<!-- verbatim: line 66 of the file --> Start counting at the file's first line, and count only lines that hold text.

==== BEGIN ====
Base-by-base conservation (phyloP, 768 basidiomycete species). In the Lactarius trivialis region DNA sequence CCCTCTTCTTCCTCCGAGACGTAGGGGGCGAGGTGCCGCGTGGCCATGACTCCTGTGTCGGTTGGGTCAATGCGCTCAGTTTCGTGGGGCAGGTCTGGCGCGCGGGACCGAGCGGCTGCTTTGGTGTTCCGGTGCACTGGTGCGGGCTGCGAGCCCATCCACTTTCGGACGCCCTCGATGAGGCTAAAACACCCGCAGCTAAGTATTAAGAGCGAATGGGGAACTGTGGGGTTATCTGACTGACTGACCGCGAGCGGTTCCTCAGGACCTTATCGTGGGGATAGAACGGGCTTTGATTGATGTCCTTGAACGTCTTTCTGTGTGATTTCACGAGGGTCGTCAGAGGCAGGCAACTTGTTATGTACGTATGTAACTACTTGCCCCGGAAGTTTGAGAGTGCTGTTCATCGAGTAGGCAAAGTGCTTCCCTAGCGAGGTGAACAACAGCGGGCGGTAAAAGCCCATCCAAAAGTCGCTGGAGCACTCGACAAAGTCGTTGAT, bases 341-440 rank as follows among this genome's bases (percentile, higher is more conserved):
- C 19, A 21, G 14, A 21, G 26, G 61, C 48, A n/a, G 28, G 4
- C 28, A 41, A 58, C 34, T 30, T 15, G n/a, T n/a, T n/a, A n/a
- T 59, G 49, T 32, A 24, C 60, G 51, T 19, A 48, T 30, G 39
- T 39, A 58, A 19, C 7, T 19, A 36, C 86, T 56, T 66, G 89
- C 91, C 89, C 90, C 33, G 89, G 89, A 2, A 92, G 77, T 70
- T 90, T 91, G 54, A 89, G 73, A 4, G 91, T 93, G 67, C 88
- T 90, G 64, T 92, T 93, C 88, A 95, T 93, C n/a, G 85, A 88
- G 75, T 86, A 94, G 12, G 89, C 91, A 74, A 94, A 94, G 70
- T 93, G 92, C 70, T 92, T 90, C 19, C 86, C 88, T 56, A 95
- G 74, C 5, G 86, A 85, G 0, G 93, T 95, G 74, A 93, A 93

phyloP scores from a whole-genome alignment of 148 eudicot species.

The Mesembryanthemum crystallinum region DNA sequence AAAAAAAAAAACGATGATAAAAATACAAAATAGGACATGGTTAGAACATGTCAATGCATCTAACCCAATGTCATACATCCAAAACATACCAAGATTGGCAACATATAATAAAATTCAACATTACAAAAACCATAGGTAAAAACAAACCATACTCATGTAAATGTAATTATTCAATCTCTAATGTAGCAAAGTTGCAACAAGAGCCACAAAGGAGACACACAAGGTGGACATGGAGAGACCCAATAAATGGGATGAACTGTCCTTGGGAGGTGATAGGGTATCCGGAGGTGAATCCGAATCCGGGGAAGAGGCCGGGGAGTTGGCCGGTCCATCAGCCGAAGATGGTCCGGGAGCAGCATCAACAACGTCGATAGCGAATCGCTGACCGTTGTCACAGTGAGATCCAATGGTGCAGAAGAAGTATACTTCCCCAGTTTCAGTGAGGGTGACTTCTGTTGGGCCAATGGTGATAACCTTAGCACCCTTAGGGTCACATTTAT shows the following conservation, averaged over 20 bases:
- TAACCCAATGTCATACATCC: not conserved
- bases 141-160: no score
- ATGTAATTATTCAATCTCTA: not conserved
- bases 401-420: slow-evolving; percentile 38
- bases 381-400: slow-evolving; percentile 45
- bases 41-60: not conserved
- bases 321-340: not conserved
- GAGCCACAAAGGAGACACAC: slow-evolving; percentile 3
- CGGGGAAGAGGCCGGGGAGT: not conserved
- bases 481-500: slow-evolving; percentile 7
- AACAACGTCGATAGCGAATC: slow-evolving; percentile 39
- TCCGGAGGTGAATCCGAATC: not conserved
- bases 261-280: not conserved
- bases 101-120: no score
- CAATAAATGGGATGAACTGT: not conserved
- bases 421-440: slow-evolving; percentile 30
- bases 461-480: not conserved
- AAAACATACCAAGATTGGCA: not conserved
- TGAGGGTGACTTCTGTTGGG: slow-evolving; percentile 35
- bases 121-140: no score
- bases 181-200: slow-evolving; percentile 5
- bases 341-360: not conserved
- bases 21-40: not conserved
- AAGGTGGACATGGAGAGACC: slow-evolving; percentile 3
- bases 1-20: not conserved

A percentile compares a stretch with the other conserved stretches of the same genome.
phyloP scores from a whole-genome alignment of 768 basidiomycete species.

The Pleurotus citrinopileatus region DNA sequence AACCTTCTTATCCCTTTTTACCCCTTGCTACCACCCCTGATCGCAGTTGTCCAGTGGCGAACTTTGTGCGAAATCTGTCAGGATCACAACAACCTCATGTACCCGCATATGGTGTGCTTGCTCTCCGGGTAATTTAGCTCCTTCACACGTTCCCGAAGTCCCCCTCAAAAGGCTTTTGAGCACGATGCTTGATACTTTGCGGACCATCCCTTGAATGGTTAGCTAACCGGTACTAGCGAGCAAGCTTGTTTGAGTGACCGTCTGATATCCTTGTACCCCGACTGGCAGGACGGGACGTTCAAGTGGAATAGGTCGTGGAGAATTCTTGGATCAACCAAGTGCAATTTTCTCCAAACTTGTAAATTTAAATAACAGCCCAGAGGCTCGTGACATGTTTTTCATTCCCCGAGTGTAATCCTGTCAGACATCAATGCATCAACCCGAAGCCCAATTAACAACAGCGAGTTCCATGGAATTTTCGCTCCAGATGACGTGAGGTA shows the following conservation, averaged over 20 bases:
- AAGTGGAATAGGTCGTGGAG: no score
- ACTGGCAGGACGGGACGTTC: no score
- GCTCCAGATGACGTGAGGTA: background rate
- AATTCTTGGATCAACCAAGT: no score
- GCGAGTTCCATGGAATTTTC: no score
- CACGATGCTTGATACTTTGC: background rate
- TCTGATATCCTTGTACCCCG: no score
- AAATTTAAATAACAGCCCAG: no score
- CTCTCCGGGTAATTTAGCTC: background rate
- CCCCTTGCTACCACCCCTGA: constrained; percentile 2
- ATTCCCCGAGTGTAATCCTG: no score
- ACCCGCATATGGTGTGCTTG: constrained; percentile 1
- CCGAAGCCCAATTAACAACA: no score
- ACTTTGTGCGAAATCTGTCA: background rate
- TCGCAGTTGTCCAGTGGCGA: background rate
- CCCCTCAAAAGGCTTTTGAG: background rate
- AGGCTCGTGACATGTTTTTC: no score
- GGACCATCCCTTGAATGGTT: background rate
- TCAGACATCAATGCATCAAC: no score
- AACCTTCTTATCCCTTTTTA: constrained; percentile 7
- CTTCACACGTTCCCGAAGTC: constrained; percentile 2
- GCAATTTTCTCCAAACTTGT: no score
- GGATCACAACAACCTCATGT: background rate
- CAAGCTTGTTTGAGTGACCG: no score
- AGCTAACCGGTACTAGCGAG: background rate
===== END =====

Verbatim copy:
- AGCTAACCGGTACTAGCGAG: background rate